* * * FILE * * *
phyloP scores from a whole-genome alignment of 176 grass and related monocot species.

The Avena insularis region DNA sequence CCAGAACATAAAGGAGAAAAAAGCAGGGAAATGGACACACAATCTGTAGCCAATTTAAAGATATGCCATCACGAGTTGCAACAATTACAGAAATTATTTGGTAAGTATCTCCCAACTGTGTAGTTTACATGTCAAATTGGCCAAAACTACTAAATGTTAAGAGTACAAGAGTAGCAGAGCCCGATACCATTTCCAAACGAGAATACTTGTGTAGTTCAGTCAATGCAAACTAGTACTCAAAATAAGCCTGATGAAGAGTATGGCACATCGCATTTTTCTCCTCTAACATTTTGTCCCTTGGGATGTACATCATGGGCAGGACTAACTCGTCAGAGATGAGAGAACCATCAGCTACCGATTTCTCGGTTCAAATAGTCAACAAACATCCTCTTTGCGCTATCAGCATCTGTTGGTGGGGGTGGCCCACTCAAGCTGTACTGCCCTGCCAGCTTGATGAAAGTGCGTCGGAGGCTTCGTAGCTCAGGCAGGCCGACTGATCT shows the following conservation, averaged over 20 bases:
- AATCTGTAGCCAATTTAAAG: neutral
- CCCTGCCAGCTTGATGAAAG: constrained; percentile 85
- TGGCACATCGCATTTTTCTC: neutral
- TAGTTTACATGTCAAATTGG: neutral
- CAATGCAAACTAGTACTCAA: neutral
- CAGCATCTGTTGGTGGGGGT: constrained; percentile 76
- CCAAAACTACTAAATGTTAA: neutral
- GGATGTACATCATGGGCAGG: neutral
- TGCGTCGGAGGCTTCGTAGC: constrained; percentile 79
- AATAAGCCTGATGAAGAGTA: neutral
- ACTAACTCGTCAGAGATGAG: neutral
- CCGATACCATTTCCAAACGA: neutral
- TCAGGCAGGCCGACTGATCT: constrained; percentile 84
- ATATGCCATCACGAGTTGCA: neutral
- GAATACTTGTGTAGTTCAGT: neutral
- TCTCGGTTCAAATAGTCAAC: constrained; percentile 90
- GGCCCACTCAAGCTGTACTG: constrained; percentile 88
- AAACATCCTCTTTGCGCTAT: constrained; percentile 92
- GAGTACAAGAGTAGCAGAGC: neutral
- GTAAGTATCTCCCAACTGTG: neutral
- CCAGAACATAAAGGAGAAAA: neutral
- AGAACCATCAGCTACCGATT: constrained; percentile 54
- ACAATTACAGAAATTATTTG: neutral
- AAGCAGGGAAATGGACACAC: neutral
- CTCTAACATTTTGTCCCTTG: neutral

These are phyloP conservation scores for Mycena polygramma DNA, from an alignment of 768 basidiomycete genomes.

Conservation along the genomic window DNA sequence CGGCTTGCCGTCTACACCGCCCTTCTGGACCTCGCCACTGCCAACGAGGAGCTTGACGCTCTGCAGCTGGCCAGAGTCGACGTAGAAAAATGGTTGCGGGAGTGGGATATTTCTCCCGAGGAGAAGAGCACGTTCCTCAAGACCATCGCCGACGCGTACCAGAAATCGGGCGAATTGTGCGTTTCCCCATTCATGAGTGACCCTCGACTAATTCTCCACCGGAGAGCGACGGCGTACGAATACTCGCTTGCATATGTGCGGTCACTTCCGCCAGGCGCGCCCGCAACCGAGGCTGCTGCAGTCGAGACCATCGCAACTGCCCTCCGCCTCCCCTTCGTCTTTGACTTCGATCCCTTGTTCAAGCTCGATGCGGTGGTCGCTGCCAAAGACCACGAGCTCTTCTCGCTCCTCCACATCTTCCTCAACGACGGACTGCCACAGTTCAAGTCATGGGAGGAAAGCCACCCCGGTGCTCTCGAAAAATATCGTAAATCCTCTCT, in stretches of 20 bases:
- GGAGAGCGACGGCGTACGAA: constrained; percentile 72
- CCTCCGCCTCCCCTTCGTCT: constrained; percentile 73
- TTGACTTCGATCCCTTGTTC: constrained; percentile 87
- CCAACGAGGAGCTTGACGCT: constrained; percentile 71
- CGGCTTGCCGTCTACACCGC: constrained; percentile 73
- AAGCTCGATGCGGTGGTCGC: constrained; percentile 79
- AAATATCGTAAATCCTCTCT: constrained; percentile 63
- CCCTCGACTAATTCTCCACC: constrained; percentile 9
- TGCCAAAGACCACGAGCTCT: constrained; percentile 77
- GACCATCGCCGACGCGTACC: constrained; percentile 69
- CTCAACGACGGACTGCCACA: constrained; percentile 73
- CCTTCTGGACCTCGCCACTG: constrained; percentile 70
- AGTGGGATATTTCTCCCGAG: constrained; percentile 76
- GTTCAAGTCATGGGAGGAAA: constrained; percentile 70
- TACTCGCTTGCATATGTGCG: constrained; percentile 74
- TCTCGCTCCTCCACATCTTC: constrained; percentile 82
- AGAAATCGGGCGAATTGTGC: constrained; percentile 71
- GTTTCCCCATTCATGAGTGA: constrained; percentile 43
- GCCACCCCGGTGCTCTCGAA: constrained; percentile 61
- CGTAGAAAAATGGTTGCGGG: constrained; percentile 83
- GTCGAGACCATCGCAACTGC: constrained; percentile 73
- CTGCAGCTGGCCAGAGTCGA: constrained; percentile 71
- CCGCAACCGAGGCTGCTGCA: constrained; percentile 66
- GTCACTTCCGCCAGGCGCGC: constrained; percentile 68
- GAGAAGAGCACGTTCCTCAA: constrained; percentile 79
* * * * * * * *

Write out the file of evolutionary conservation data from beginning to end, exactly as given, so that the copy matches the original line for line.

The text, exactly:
phyloP scores from a whole-genome alignment of 176 grass and related monocot species.

The Avena insularis region DNA sequence CCAGAACATAAAGGAGAAAAAAGCAGGGAAATGGACACACAATCTGTAGCCAATTTAAAGATATGCCATCACGAGTTGCAACAATTACAGAAATTATTTGGTAAGTATCTCCCAACTGTGTAGTTTACATGTCAAATTGGCCAAAACTACTAAATGTTAAGAGTACAAGAGTAGCAGAGCCCGATACCATTTCCAAACGAGAATACTTGTGTAGTTCAGTCAATGCAAACTAGTACTCAAAATAAGCCTGATGAAGAGTATGGCACATCGCATTTTTCTCCTCTAACATTTTGTCCCTTGGGATGTACATCATGGGCAGGACTAACTCGTCAGAGATGAGAGAACCATCAGCTACCGATTTCTCGGTTCAAATAGTCAACAAACATCCTCTTTGCGCTATCAGCATCTGTTGGTGGGGGTGGCCCACTCAAGCTGTACTGCCCTGCCAGCTTGATGAAAGTGCGTCGGAGGCTTCGTAGCTCAGGCAGGCCGACTGATCT shows the following conservation, averaged over 20 bases:
- AATCTGTAGCCAATTTAAAG: neutral
- CCCTGCCAGCTTGATGAAAG: constrained; percentile 85
- TGGCACATCGCATTTTTCTC: neutral
- TAGTTTACATGTCAAATTGG: neutral
- CAATGCAAACTAGTACTCAA: neutral
- CAGCATCTGTTGGTGGGGGT: constrained; percentile 76
- CCAAAACTACTAAATGTTAA: neutral
- GGATGTACATCATGGGCAGG: neutral
- TGCGTCGGAGGCTTCGTAGC: constrained; percentile 79
- AATAAGCCTGATGAAGAGTA: neutral
- ACTAACTCGTCAGAGATGAG: neutral
- CCGATACCATTTCCAAACGA: neutral
- TCAGGCAGGCCGACTGATCT: constrained; percentile 84
- ATATGCCATCACGAGTTGCA: neutral
- GAATACTTGTGTAGTTCAGT: neutral
- TCTCGGTTCAAATAGTCAAC: constrained; percentile 90
- GGCCCACTCAAGCTGTACTG: constrained; percentile 88
- AAACATCCTCTTTGCGCTAT: constrained; percentile 92
- GAGTACAAGAGTAGCAGAGC: neutral
- GTAAGTATCTCCCAACTGTG: neutral
- CCAGAACATAAAGGAGAAAA: neutral
- AGAACCATCAGCTACCGATT: constrained; percentile 54
- ACAATTACAGAAATTATTTG: neutral
- AAGCAGGGAAATGGACACAC: neutral
- CTCTAACATTTTGTCCCTTG: neutral

These are phyloP conservation scores for Mycena polygramma DNA, from an alignment of 768 basidiomycete genomes.

Conservation along the genomic window DNA sequence CGGCTTGCCGTCTACACCGCCCTTCTGGACCTCGCCACTGCCAACGAGGAGCTTGACGCTCTGCAGCTGGCCAGAGTCGACGTAGAAAAATGGTTGCGGGAGTGGGATATTTCTCCCGAGGAGAAGAGCACGTTCCTCAAGACCATCGCCGACGCGTACCAGAAATCGGGCGAATTGTGCGTTTCCCCATTCATGAGTGACCCTCGACTAATTCTCCACCGGAGAGCGACGGCGTACGAATACTCGCTTGCATATGTGCGGTCACTTCCGCCAGGCGCGCCCGCAACCGAGGCTGCTGCAGTCGAGACCATCGCAACTGCCCTCCGCCTCCCCTTCGTCTTTGACTTCGATCCCTTGTTCAAGCTCGATGCGGTGGTCGCTGCCAAAGACCACGAGCTCTTCTCGCTCCTCCACATCTTCCTCAACGACGGACTGCCACAGTTCAAGTCATGGGAGGAAAGCCACCCCGGTGCTCTCGAAAAATATCGTAAATCCTCTCT, in stretches of 20 bases:
- GGAGAGCGACGGCGTACGAA: constrained; percentile 72
- CCTCCGCCTCCCCTTCGTCT: constrained; percentile 73
- TTGACTTCGATCCCTTGTTC: constrained; percentile 87
- CCAACGAGGAGCTTGACGCT: constrained; percentile 71
- CGGCTTGCCGTCTACACCGC: constrained; percentile 73
- AAGCTCGATGCGGTGGTCGC: constrained; percentile 79
- AAATATCGTAAATCCTCTCT: constrained; percentile 63
- CCCTCGACTAATTCTCCACC: constrained; percentile 9
- TGCCAAAGACCACGAGCTCT: constrained; percentile 77
- GACCATCGCCGACGCGTACC: constrained; percentile 69
- CTCAACGACGGACTGCCACA: constrained; percentile 73
- CCTTCTGGACCTCGCCACTG: constrained; percentile 70
- AGTGGGATATTTCTCCCGAG: constrained; percentile 76
- GTTCAAGTCATGGGAGGAAA: constrained; percentile 70
- TACTCGCTTGCATATGTGCG: constrained; percentile 74
- TCTCGCTCCTCCACATCTTC: constrained; percentile 82
- AGAAATCGGGCGAATTGTGC: constrained; percentile 71
- GTTTCCCCATTCATGAGTGA: constrained; percentile 43
- GCCACCCCGGTGCTCTCGAA: constrained; percentile 61
- CGTAGAAAAATGGTTGCGGG: constrained; percentile 83
- GTCGAGACCATCGCAACTGC: constrained; percentile 73
- CTGCAGCTGGCCAGAGTCGA: constrained; percentile 71
- CCGCAACCGAGGCTGCTGCA: constrained; percentile 66
- GTCACTTCCGCCAGGCGCGC: constrained; percentile 68
- GAGAAGAGCACGTTCCTCAA: constrained; percentile 79